Version: v1, Published online: 1998
Retrieved April 21, 2021, from https://www.rep.routledge.com/articles/thematic/artistic-expression/v-1
2. Characters in works
If the work contains characters (for example, through depiction or description), then these characters might experience emotions to which their behaviour or circumstances give expression. Unless the audience is given reason in the work’s contents, its genre, or the context of presentation to make-believe otherwise, it is to assume that the beliefs, behaviour, bodily attitudes and causal circumstances of the work’s world correspond to those of the actual world. Accordingly, the audience can learn what emotions the work’s characters experience in the same manner as it recognizes the emotions communicated by others in the ordinary world, except that the audience’s relation to the world of the work depends on make-believe rather than belief.
Some differences are worth noting, however. In the case of narratives written in the first person, the audience might come to know ‘from the inside’ what a character experiences or believes, and hence what they feel, even if that feeling is not outwardly indicated. Second, the protagonists might be non-human or unreal concoctions, such as elephants or intelligent ants. In considering the emotions of such creations, information about their point of view will be relevant – their cognitive commitments and values, their vulnerabilities and aspirations, their intellect, physiology and the like. In addition, artists create expressive contexts that do not or could not arise in the actual world. For instance, the use of leitmotiv in opera to recall actions or words might reveal that a character’s passion is meant for X despite being directed at Y. Quotation and reference, both within and between works, might establish an expressive ambience one would not normally find or look for.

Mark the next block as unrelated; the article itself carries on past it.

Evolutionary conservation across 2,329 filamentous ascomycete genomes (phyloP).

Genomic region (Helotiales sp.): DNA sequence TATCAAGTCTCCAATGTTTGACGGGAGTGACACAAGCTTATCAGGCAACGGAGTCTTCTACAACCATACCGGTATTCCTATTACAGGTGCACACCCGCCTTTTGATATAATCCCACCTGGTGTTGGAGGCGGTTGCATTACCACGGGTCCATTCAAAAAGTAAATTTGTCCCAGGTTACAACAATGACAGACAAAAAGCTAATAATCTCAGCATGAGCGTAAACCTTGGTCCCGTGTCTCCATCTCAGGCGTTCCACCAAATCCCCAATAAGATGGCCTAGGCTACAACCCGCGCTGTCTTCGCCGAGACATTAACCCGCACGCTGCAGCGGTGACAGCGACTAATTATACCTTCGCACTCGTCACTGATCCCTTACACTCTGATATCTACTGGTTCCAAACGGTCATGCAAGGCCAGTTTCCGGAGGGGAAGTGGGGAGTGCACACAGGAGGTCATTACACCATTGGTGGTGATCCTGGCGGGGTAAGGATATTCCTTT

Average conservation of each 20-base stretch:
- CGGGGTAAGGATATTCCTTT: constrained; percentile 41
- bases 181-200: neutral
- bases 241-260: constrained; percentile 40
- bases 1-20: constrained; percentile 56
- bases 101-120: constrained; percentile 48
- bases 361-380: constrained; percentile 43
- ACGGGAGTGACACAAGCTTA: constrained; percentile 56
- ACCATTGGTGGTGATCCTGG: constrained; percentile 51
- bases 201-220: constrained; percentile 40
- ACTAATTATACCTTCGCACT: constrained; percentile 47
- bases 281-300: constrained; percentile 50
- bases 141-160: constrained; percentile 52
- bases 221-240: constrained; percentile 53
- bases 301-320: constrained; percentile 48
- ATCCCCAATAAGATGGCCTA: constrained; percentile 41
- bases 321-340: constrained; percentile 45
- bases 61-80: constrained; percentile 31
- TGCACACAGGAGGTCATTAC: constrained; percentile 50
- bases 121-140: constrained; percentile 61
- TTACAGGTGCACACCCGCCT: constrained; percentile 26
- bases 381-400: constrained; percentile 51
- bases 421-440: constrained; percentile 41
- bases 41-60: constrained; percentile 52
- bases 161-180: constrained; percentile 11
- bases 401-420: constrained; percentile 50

In addition to the emotions of their characters, art works seem to embody and express emotions of their own. This applies to all kinds of works but is perhaps most striking in abstract pieces, including pure music, where expressiveness is present in the absence of a narrated or depicted content. Whose emotions are expressed thereby and how are they expressed?
Davies, Stephen. Characters in works. Artistic expression, 1998, doi:10.4324/9780415249126-M020-1. Routledge Encyclopedia of Philosophy, Taylor and Francis, https://www.rep.routledge.com/articles/thematic/artistic-expression/v-1/sections/characters-in-works.
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